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PhD Student Takes a Data-driven Look at Art

Conell in a burgundy blazer and white blouse, standing in front of a large piece of artwork
When graduate student Sarah Reiff Conell enrolled in her first Pitt digital humanities course, it didn’t take her long to become hooked on using digital methods to solve historical problems.

A history of art and architecture PhD student in the Kenneth P. Dietrich School of Arts and Sciences, she set out to map patterns of geographic locations of cults that worshipped Christ’s holy blood in Medieval Europe. She first used an Excel spreadsheet, then moved on to Google Fusion Tables to visualize the points on the map and potential clusters. As everything came into focus, she had a “clarifying moment” as patterns emerged that had literally been obscured by layers of paper maps and colorful push pins.

They uncovered a noticeable gap in one region with no relics of that type. “That prompts new research questions,” said Conell. “What caused this gap? Were the relics destroyed in the early modern period and erased from the historical record?”

In another project, Conell and fellow Pitt graduate student Clarisse Fava-Piz researched information in an accounting book from the 1600s that listed the sculptors working for King Louis XIV of France. Using Excel, they first tracked the names of the sculptors, how much they were paid, if and how they collaborated and other topics. Then they used RAWGraphs to visualize the information.

“Our visualizations offered a fascinating viewpoint on artistic production that was difficult to envision when entries were scattered across hundreds of pages,” she said.

While these projects might seem obscure to non-experts, the methods and analysis Conell has honed recently made their own history as part of a first-ever project with the National Gallery of Art.

She and other data scientists and art historians were invited to analyze and visualize part of its massive permanent collection using data-driven methods.

zoom in image of multiple paintings
The resulting two-day Datathon, as it was called, allowed the teams to present their findings, which are designed to help the gallery better understand its art, the breadth and scope of its collections and how they are exhibited.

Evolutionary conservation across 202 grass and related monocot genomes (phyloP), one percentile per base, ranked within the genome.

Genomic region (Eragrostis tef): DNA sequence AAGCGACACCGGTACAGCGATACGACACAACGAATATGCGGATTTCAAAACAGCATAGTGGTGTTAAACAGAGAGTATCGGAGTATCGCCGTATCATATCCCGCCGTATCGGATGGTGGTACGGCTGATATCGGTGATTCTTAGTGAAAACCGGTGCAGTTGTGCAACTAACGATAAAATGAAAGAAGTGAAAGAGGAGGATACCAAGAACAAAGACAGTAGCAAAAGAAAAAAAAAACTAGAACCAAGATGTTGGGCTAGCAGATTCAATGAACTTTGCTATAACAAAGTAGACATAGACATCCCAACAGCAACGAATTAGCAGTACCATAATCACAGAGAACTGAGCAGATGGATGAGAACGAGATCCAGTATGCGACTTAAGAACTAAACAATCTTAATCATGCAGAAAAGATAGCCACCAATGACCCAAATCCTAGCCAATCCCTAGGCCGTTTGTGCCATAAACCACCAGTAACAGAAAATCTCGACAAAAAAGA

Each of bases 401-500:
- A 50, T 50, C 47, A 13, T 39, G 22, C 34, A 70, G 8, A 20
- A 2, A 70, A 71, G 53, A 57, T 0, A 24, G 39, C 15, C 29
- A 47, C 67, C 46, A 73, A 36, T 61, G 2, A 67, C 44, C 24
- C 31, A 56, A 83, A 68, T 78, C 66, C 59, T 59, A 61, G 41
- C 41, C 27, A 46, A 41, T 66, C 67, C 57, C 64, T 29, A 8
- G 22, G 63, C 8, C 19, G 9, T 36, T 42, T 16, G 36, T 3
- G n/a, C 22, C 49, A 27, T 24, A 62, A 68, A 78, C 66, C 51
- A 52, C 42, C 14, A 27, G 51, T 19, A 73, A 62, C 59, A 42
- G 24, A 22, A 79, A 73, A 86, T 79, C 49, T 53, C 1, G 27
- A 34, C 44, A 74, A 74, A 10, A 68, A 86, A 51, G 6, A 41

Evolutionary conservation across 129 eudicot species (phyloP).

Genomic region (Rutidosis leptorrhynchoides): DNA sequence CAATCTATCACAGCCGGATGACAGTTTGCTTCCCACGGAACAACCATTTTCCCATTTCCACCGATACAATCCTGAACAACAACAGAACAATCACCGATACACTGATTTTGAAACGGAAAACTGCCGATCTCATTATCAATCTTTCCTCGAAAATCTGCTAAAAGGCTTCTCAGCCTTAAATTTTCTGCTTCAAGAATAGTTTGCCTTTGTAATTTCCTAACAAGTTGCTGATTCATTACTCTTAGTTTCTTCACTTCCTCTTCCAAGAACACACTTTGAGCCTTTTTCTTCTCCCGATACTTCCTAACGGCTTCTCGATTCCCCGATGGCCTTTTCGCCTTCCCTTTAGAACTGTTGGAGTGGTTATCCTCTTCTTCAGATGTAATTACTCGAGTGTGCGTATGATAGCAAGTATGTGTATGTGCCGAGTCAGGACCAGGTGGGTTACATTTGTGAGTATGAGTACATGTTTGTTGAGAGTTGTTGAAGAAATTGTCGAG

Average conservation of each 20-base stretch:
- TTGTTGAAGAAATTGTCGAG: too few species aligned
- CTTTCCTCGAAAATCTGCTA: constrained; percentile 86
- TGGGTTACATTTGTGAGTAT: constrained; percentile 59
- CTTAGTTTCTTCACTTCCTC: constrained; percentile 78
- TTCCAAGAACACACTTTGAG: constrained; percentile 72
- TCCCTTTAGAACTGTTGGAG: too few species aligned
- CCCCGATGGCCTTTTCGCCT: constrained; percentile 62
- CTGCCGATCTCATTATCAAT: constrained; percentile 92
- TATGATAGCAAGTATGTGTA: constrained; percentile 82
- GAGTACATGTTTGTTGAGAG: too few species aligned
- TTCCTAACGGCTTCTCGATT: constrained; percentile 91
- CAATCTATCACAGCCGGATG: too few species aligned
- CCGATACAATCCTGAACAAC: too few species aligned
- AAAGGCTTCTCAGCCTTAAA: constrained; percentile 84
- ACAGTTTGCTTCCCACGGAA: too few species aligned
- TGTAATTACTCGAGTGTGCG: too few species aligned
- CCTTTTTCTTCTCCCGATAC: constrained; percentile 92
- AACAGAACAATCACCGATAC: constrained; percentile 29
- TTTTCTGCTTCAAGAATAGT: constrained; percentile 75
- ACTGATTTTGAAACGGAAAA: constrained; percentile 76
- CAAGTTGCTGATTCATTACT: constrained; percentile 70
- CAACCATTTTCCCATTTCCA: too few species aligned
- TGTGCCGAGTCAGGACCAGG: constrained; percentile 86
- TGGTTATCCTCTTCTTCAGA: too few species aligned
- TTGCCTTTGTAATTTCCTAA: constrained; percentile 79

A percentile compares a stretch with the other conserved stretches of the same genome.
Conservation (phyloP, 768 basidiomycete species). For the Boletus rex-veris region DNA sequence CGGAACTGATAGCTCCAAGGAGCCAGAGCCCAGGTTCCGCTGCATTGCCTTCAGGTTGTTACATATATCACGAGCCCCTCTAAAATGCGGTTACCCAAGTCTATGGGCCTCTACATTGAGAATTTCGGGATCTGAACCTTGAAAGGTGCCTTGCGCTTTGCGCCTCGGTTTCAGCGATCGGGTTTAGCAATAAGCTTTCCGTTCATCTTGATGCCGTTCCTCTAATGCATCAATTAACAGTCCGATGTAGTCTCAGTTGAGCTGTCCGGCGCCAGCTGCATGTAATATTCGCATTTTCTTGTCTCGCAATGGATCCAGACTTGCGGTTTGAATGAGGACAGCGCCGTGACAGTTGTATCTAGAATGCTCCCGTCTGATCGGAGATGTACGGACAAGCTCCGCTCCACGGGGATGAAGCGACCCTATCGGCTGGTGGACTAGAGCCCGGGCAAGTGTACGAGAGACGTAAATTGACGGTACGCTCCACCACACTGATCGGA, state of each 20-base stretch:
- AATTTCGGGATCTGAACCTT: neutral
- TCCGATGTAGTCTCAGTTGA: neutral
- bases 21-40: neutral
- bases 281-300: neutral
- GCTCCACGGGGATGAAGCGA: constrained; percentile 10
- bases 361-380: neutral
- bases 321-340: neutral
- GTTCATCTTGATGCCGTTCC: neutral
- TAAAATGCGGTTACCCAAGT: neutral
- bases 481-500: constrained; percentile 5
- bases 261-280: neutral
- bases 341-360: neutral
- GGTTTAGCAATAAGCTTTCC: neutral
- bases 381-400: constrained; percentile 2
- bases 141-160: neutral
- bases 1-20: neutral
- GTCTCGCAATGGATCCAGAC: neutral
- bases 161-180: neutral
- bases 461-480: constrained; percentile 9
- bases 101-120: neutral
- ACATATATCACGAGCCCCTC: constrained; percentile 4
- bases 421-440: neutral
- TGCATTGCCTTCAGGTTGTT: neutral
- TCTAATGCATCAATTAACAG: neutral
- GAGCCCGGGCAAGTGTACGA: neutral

Conell worked with Golan Levin and Lingdong Huang from Carnegie Mellon University’s STUDIO for Creative Inquiry, along with CMU Digital Humanities Developer Matt Lincoln. Their project used a software called Inception V3 Neural Network, which was trained to look for similar features in photos. The software organized thousands of paintings from the gallery according to visual similarity. Then, recognizable image types were clustered together—portraits, nudes, landscapes, still lifes and so on—to paint a picture of the collection. Using this method shakes up the way that artworks are organized, allowing art historians to see them with fresh eyes.

“This is just a visual comparison of the collections, which can only go so far,” noted Conell, a native of Seguin, Texas, who also received her MA in art history at Pitt in 2017. “But it points us to opportunities for new research and to ask new questions.”

Another grouping that caught the team’s eye in the analysis was the juxtaposition of Freydal, The Book of Jousts and Tournament of Emperor Maximilian I, next to comics by American cartoonist Robert Crumb.

“Why are these images shown near each other?” asked Conell. “Is it the dynamic movement? The use of color? Maybe it’s pointing to something like whimsy. It begs for more research.”

Conell says she’s encouraged the gallery opened its collections to data-driven work, because there has been critique over the years that its collection is not as diverse as the nation itself.

“I hope this is part of a larger interest toward transparencies in museums and opening up the dialogue beyond the people working within the institution,” she said.

She says there is a lot to be gained from computational methods, but only if subject area specialists are meaningfully engaged in the research process—either as individual researchers or collaborators within a team.

“Computers can’t give us answers,” she said. “They can offer new ways to approach longstanding questions, and some of the best results point us back to the archive.”